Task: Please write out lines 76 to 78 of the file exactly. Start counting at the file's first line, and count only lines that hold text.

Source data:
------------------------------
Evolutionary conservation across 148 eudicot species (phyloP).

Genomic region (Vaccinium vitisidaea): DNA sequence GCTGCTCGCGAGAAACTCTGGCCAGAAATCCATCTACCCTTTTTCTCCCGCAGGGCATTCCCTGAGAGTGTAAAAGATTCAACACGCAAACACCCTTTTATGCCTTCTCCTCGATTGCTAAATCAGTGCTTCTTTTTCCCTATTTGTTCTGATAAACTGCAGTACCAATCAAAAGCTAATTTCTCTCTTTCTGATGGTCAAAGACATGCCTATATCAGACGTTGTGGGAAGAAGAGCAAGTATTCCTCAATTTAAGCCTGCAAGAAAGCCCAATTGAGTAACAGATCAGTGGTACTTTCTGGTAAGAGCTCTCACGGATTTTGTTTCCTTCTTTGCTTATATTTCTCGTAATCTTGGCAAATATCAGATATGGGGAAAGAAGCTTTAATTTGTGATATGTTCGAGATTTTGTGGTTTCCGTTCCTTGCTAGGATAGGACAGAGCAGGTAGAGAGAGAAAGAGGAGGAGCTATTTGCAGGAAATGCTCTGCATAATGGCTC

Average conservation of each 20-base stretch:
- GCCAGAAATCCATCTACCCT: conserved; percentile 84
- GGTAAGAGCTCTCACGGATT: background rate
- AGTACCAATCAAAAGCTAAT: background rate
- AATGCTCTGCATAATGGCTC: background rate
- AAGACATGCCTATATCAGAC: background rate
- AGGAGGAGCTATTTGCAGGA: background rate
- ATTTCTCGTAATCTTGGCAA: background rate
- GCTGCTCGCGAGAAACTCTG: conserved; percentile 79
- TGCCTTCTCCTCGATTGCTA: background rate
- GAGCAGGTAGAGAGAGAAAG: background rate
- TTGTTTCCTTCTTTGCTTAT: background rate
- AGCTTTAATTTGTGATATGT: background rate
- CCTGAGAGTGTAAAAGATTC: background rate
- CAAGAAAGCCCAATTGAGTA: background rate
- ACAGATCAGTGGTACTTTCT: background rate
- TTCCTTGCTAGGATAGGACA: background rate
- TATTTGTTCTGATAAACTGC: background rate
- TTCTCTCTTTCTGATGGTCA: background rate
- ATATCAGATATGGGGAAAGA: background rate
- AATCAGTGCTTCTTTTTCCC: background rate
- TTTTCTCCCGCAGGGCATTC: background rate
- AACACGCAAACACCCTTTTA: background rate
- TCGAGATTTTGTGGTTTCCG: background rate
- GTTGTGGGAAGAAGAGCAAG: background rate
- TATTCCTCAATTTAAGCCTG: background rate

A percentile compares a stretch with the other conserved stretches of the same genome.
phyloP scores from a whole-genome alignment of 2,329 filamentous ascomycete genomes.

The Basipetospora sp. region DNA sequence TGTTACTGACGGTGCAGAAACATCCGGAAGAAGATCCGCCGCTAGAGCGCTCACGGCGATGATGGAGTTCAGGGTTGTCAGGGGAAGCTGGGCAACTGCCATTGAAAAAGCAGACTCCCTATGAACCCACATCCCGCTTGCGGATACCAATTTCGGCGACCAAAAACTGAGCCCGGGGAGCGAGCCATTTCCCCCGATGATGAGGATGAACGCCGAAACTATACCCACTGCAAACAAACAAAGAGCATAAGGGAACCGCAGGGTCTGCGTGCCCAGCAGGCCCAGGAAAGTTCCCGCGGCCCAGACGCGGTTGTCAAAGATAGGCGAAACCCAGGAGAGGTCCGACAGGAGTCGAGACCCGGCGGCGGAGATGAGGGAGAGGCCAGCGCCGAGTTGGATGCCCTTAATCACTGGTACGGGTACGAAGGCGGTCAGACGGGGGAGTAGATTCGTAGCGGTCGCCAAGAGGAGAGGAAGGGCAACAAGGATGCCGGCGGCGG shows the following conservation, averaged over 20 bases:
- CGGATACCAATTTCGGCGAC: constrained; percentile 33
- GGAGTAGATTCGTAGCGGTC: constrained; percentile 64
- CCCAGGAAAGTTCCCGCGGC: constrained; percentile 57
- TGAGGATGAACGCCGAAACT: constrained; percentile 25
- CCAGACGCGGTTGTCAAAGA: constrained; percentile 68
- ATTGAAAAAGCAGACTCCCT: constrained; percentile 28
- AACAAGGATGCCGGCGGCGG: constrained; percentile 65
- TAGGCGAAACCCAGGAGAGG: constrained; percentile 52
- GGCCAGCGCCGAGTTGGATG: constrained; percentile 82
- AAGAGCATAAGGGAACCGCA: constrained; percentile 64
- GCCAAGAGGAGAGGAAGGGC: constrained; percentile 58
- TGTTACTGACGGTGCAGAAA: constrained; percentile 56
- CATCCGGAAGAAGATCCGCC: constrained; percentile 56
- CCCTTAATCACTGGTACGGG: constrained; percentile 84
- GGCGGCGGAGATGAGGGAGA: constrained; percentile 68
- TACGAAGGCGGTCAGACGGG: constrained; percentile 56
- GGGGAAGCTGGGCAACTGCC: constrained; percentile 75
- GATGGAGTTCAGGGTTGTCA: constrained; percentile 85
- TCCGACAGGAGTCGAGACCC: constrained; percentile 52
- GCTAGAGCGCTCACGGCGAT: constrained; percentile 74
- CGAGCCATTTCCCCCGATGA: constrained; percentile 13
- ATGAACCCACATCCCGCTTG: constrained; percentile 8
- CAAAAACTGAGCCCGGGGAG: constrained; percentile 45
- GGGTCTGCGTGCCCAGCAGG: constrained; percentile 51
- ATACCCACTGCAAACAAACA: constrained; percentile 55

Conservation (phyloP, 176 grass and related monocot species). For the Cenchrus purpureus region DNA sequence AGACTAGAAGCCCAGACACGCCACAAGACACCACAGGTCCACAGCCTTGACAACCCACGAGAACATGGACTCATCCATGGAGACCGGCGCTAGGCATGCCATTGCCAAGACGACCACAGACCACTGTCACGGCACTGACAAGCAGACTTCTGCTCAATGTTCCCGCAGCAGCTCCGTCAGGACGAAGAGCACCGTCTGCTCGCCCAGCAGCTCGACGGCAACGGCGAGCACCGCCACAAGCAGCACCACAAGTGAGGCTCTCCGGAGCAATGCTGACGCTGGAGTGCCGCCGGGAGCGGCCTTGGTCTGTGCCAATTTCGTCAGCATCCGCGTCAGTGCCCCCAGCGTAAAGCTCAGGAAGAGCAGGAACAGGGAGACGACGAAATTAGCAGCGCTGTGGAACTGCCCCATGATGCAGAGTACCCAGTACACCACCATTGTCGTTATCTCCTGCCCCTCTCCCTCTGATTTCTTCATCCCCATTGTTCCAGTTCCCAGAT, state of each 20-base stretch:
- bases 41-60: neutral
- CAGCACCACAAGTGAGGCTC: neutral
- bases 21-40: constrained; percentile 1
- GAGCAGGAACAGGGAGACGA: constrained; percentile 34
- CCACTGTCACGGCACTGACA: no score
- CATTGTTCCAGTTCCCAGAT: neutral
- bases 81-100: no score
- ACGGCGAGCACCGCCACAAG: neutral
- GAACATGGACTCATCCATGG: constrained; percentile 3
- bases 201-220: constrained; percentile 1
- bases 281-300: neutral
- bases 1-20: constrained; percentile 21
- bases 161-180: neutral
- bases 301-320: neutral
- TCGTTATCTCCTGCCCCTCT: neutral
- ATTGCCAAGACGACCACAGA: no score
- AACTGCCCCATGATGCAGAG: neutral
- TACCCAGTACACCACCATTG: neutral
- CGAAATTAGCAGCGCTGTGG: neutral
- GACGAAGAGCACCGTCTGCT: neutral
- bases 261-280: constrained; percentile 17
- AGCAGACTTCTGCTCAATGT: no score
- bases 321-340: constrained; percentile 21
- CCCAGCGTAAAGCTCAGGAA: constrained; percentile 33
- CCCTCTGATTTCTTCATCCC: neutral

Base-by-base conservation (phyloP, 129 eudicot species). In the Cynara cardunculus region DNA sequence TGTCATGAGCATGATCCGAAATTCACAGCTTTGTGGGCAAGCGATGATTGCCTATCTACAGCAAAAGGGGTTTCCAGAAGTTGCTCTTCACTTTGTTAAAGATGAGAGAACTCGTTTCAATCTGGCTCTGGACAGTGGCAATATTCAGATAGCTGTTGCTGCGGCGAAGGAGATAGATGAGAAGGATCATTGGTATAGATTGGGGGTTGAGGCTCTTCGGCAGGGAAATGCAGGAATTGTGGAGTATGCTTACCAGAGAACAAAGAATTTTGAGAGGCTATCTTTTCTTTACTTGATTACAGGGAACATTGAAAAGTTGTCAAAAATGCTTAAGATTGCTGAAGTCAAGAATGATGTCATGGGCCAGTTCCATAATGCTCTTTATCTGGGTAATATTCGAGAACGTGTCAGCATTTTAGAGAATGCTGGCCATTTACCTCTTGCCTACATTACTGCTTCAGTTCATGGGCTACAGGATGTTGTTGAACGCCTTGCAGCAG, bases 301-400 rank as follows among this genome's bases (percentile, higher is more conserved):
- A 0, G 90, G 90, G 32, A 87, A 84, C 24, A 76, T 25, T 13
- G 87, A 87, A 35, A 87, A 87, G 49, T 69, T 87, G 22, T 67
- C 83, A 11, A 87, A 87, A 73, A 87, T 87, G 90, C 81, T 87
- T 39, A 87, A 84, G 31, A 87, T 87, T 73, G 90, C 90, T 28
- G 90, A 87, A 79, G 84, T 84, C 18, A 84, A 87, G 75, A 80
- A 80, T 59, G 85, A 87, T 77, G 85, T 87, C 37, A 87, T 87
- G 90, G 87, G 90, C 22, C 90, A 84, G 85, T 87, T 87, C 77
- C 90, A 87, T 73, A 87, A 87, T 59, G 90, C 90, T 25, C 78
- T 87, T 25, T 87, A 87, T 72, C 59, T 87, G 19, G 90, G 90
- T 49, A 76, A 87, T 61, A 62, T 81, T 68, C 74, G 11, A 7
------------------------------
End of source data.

- CGAAATTAGCAGCGCTGTGG: neutral
- GACGAAGAGCACCGTCTGCT: neutral
- bases 261-280: constrained; percentile 17